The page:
During his years in exile, Jaafari strongly opposed Saddam, but never publicly supported an Iranian-style theocracy.

"People who know him for example say that he doesn't support this concept of vilayat-i faqih [governance of the jurist], but he never says this publicly," Karadaghi said. "There is a kind of vagueness about it."

Karadaghi said that many politicians in Iraq think Jaafari is not as modern as he seems and fear that he might try to push for a greater role for religion in the country.

In the elections, the Islamist Da'wa Party ran as one of the main players on the broad Shi'ite List, the United Iraqi Alliance, with the backing of Grand Ayatollah Ali al-Sistani.

However, Karadaghi pointed out, Jaafari was one of the first Iraqi Shi'ites who cooperated with the US before and after the toppling of Saddam.

Jaafari held the largely ceremonial post of vice president in the US-led caretaker government and was a member of the now defunct US-appointed interim Governing Council. Also, Jaafari has not called for the withdrawal of US troops from Iraq.

Although hard to characterize, analysts said Jaafari is a skilled political player who has the ability to unite the fractious country.

Many Iraq watchers said that Jaafari was one of several Shi'ite politicians who command wide respect among Iraq's alienated Sunni Arab minority.

Julian Lindley-French, a Geneva-based security analyst, said Jaafari was the best choice for prime minister. "He's the candidate that is most likely to ensure that all three major groupings are prepared to do some pragmatic work on the new constitution," French said. French said that Jaafari had the chance to keep "some degree of order" and move the country out of the situation it is in now.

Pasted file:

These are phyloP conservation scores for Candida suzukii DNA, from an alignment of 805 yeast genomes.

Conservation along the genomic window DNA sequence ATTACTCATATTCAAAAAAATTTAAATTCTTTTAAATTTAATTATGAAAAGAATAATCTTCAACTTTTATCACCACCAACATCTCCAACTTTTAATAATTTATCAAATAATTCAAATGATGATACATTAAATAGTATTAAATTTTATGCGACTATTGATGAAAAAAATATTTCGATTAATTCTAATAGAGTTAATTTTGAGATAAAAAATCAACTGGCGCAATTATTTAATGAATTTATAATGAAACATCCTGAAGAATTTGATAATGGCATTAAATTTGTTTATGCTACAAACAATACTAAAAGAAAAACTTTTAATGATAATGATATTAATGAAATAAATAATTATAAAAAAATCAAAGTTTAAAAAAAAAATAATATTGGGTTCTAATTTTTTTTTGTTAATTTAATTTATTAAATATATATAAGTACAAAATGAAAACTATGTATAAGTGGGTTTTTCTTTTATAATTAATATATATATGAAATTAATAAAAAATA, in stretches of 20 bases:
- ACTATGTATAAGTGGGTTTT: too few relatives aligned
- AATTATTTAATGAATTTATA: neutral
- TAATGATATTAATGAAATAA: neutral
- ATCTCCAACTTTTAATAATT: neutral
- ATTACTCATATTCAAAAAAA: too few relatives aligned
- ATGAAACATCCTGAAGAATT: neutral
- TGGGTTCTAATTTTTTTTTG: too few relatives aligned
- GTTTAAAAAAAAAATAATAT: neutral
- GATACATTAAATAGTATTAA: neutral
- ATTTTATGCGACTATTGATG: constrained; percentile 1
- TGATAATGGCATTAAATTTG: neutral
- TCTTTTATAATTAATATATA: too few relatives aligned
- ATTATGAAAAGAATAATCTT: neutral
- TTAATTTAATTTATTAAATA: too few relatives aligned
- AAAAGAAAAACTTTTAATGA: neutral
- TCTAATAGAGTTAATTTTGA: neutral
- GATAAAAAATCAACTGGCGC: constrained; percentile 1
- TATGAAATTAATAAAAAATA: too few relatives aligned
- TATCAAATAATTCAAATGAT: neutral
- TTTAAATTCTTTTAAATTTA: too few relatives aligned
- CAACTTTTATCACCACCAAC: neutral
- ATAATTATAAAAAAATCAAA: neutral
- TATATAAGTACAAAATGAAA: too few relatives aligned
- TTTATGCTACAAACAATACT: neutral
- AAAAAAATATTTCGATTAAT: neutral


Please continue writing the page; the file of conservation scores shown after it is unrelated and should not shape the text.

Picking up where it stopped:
However, Yahia Said, a researcher specializing in Iraq and other transitional nations at the London School of Economics, said Jaafari would have a difficult job. "He will have a lot of challenges ahead of him," Said said. "Especially dealing with the fractious parliament, groups such as Kurds and groups associated with Allawi, who will probably resist his policy proposals."

Jaafari later moved to the United Kingdom in 1989. During the Iraqi opposition's years of exile, he was vocal in his belief that a democratic Iraq should not emulate an Iranian-style theocracy. At the time, he also stood against US or international intervention in Iraq, preferring instead for an Iraqi-led toppling of the regime.

Jaafari told London's al-Hayat in January 1999, "We view the future of Iraq from an Islamic standpoint as well as from the prism of our national values ... We will do all we possibly can in order to be able to knock out the dictatorship that had been imposed on our people by Saddam and then go on to supplant it with a constitution-based multiparty system of government under which the people of the nation must breathe freer and exercise their inalienable right to put in place a government that they should choose themselves."

Regarding ongoing US military activities against the Saddam regime, Jaafari said in the same 1999 interview that he believed such attacks were designed "to take out our nation's economic and civilian structure". "We do not and will not tolerate such rocket attacks on our country. This is terrorism pure and simple. It has brought on our patient people the worst kind of woes and torment and spread fear and panic."